Although Victoria is working in a para-health field, it is a field that is feeling the stress of the Coronavirus lockdown. Victoria has been working at a clinic for victims of physical and sexual assault, and although these clinics have closed their doors for the time being, the need for mental health practitioners has only increased. Although she has witnessed a slight increase in the total numbers of calls to the center, previous cases that she had been working on are becoming more difficult to manage. As Victoria explained to me, 90% of assault cases are committed by a family member or acquaintances, and so many of these victims are now living in lockdown with their assailants. Just like with everyone else, the increased tension of the social distancing is playing a part in causing more stress and more incidence of domestic abuse in these homes. Whereas before, victims had some respite when going to work or school, could meet with friends and talk, or meet with support groups, these victims are now confined to their homes.
Like many healthcare workers not directly on the frontlines, there has been a reduction in mental health services so as to limit the spread of the virus. Unfortunately, this will cause a knock-on effect down the line. Once things return to normal, like many others, Victoria is worried that this will create a backlog in the system that is already seeing more demand. To add to this, more and more healthcare workers are themselves seeking counselling due to the increased stresses and demands of their work.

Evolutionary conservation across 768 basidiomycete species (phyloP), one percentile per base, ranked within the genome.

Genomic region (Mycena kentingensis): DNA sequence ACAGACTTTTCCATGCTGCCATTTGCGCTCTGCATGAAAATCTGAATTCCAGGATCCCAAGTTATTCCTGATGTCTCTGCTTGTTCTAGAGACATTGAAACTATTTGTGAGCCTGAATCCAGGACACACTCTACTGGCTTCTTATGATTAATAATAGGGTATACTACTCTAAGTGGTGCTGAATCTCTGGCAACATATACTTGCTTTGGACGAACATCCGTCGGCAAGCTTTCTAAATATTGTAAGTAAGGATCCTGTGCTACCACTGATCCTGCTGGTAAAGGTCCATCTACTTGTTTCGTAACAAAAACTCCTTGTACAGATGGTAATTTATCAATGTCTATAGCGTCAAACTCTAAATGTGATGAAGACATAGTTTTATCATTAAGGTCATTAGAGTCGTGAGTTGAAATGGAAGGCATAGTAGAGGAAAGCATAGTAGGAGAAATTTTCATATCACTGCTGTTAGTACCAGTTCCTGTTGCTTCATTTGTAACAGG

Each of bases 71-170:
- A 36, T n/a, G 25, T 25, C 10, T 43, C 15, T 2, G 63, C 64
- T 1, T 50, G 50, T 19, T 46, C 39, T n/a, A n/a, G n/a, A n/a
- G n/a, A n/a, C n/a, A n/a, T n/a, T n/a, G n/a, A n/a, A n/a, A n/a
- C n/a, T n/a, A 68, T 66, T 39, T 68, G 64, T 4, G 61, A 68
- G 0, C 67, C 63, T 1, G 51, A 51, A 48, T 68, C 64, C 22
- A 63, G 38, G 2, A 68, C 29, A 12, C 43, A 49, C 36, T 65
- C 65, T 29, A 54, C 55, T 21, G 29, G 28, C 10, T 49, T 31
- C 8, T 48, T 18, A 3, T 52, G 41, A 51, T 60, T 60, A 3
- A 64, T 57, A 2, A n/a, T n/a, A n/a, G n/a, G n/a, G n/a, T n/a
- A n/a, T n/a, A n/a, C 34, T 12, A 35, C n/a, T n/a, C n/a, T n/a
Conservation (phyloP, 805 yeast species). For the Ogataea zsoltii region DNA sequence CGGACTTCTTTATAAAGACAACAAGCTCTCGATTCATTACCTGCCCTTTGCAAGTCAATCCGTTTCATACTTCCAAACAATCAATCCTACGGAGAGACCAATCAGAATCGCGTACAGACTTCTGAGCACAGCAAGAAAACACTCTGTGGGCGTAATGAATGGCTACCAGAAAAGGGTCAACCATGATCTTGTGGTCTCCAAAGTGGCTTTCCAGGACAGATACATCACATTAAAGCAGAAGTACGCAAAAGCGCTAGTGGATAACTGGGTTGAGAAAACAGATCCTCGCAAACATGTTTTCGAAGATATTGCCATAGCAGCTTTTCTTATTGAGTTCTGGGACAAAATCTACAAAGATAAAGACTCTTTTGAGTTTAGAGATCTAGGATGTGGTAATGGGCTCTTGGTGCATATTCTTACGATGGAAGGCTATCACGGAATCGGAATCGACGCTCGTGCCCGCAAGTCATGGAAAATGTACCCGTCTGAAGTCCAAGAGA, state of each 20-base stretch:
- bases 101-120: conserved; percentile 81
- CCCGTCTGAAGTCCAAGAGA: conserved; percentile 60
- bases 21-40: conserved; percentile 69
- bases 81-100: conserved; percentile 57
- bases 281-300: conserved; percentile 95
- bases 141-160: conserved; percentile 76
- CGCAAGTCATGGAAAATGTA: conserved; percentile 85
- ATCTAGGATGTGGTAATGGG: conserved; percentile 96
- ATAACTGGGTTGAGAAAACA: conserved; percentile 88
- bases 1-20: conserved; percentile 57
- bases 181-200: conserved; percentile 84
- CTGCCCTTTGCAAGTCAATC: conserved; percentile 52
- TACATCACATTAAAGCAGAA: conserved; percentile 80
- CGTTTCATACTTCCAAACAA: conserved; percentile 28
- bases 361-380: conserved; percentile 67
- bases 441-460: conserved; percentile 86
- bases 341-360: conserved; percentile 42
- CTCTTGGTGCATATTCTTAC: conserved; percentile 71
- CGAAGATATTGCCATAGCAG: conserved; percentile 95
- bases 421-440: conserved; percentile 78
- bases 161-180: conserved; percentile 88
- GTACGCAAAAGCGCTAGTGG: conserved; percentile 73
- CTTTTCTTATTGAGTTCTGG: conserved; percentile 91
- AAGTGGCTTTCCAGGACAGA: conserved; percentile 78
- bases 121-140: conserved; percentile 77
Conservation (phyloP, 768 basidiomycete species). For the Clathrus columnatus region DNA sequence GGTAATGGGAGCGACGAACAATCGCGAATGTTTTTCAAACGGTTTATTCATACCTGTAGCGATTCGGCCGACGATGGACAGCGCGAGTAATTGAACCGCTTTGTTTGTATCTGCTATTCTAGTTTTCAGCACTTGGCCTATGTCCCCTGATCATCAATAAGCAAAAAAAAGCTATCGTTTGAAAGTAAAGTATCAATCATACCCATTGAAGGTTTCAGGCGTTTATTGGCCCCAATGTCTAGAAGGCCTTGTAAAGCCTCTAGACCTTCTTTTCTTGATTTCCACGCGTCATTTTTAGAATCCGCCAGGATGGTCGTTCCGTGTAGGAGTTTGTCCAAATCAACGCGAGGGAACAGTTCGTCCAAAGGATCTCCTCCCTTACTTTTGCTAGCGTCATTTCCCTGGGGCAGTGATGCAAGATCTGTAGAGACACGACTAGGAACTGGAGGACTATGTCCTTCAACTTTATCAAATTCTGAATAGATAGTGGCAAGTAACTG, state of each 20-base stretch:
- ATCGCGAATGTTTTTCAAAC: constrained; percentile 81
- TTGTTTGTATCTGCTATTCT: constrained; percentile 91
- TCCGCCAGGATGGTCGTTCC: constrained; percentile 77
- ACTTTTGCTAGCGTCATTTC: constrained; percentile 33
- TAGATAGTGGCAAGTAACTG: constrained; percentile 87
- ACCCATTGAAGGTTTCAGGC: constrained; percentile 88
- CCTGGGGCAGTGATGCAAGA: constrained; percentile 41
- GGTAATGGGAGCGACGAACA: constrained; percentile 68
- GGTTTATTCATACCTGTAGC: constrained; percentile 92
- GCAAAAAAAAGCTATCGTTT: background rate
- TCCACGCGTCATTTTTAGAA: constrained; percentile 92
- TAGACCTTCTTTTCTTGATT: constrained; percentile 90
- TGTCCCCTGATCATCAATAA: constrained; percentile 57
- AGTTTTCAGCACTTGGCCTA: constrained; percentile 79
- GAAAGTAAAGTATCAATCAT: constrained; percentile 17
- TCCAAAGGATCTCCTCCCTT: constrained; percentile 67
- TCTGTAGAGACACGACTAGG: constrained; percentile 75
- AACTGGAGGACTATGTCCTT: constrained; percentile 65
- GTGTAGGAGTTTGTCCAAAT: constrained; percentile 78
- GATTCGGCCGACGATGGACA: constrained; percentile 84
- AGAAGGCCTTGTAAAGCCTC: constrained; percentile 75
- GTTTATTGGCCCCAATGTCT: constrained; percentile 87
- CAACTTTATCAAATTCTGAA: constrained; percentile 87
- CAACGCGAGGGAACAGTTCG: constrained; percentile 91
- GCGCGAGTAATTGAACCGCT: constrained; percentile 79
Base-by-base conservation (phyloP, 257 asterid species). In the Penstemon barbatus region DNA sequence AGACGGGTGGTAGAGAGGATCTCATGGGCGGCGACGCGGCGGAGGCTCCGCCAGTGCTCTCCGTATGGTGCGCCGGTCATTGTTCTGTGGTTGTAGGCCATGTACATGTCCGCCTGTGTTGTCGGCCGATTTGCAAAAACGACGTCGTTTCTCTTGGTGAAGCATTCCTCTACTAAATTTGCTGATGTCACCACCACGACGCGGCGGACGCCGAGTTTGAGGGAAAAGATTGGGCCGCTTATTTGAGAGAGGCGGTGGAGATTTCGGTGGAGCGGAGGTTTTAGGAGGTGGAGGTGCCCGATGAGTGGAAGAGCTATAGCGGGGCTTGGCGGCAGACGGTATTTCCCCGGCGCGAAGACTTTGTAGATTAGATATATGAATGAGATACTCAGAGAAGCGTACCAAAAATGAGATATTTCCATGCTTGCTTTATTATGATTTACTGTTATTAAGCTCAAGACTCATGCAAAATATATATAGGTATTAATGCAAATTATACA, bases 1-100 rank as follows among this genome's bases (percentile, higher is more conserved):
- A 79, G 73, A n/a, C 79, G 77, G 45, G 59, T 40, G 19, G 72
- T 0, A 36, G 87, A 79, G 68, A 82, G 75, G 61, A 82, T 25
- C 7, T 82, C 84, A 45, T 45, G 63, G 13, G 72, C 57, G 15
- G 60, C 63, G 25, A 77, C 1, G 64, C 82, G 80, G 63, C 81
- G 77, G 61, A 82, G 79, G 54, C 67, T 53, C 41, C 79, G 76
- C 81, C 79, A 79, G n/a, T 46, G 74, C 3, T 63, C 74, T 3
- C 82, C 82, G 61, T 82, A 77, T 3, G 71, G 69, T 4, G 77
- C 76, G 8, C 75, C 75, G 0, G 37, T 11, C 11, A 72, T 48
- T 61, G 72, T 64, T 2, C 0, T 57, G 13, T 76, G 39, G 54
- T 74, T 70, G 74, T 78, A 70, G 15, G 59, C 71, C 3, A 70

One of Victoria’s take-homes is that we need to take time and check in with our loved-ones and to be particularly sensitive to any changes in mood. Most people are trying to keep busy and don’t want to burden they friends and family with anything they might be going through, and often people don’t even realise that they are acting or feeling differently. Check in with them and be specific with what you are asking or noticing in them, vague open-ended questions are a great way for people to duck out of an uncomfortable conversation! If you do know someone is going through a particularly difficult time, make sure to check in with them regularly.